To make this clearer, joining the EU made it obligatory for the UK to accept and enact on EU laws and regulations. This means that the UK parliament’s supremacy over making laws has been arguably reduced, even though the UK participated actively in the EU’s decision-making processes. This is also despite that it enjoyed possibly the most privileged membership that enabled it to be selective, and opting out from EU legislation on various occasions; the European Monetary Union, the Schengen Agreement and so on.6
It seems that the fact that the UK, much like Denmark, Poland and Ireland, had the opportunity to negotiate and opt-out from EU legislations is evidence that sovereignty, at least in terms of the power to negotiate, remains with the member-state; it is not exchanged for membership. That could be the case, if the UK parliament had lost its authority to withdraw the UK from the EU.7 That would be the case in which it could be said that the supremacy of the UK government has been lost.
However, Brexit is the best example that the UK has remained a sovereign country throughout and there is no reason to believe that this would not be the case for an independent Scotland joining the EU as an equal member. In other words, the necessary sharing of sovereignty, in terms of having to accept EU legislation, is inevitable in the same way it is inevitable for everyone that decides to be a member of a democratic society to follow its laws and norms as well as to participate actively in their making. This is actually something that arguably enhances rather than reduces sovereignty.
Being part of a community of nations requires putting the whole above the individual parts and thus voluntarily sharing individual sovereignty, to gain access to a larger pool of opportunities for development alongside other member-states. As Aristotle said, thousands of years ago: ‘those that live in isolation and not in political communities are either beasts or gods.’8 Similarly, any country in the modern political world that chooses isolation over participation in the global political community is either not rational or is suffering from delusions of grandeur. Without saying that the EU, or any other political community for that matter, is perfect, Scotland should be wise and choose participation over isolation.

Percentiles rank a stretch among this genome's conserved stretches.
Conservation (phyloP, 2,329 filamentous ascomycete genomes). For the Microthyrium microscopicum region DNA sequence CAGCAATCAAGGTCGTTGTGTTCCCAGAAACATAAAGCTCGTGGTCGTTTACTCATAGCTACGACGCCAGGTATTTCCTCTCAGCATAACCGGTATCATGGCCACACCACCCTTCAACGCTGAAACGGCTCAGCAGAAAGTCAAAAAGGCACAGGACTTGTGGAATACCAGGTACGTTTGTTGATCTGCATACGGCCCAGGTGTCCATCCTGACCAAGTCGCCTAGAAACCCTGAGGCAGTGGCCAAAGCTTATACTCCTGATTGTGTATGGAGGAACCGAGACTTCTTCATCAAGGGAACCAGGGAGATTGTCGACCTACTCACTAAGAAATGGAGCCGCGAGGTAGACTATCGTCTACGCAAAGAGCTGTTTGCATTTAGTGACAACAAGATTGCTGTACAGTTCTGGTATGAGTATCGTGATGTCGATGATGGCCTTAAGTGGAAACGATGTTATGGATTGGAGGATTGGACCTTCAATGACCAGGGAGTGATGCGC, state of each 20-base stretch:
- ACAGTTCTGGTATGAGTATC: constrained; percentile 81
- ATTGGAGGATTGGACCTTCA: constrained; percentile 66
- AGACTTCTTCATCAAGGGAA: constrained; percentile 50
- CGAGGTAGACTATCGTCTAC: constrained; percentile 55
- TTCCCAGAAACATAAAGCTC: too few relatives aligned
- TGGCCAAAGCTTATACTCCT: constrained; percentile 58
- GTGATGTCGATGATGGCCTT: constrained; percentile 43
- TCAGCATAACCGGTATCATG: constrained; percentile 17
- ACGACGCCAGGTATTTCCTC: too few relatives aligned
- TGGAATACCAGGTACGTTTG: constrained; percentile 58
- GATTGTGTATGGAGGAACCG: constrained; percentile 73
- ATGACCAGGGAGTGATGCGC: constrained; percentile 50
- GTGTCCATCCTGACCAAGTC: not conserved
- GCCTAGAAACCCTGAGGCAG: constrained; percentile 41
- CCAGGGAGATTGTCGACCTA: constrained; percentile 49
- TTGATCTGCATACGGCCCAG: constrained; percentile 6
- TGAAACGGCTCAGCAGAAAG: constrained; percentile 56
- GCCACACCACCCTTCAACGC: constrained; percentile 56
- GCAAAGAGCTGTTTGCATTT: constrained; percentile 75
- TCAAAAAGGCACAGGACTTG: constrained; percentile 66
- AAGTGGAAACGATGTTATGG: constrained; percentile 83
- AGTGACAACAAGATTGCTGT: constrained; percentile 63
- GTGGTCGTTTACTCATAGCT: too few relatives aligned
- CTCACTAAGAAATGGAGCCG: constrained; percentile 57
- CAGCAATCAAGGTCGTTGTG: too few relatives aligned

- Cooper C. (2019), ‘Sturgeon: Brexit should trigger Scottish independence vote by 2021,’ Politico: https://www.politico.eu/article/nicola-sturgeon-brexit-should-trigger-scottish-independence-vote-by-2021/
- Krasner S.D. (2005), Building Democracy After Conflict: The Case For Shared Sovereignty, Journal of Democracy, Volume 16, Number 1, January 2005, pp. 69-83, pp. 70-71.
- James, A. (1984), `Sovereignty: Ground Rule or Gibberish?’ Review of International Studies 10(1), pp. 1-18, p. 2.
- Walker R.B.J. (1990), ‘Security, Sovereignty, and the Challenge of World Politics,’ Alternatives: Global, Local, Political, Vol. 15, No. 1, pp: 3-27.
- Wallace W. (1999), ‘The Sharing of Sovereignty: The European Paradox,’ Political Studies XLVII, pp. 503-521, p. 503.
- Briggs M. (2015), Europe ‘à la carteʼ: The whats and whys behind UK opt-outs, Euractiv: https://www.euractiv.com/section/uk-europe/linksdossier/europe-a-la-carte-the-whats-and-whys-behind-uk-opt-outs/
- Goldsworthy J. (1999), The Sovereignty of Parliament, (Oxford: Oxford University Press), p. 244.
- Aristotle (2001), Politics, in McKeon R. (ed.), The Basic Works of Aristotle, (New York: The Modern Library), 1253a, 25-30, p. 1130.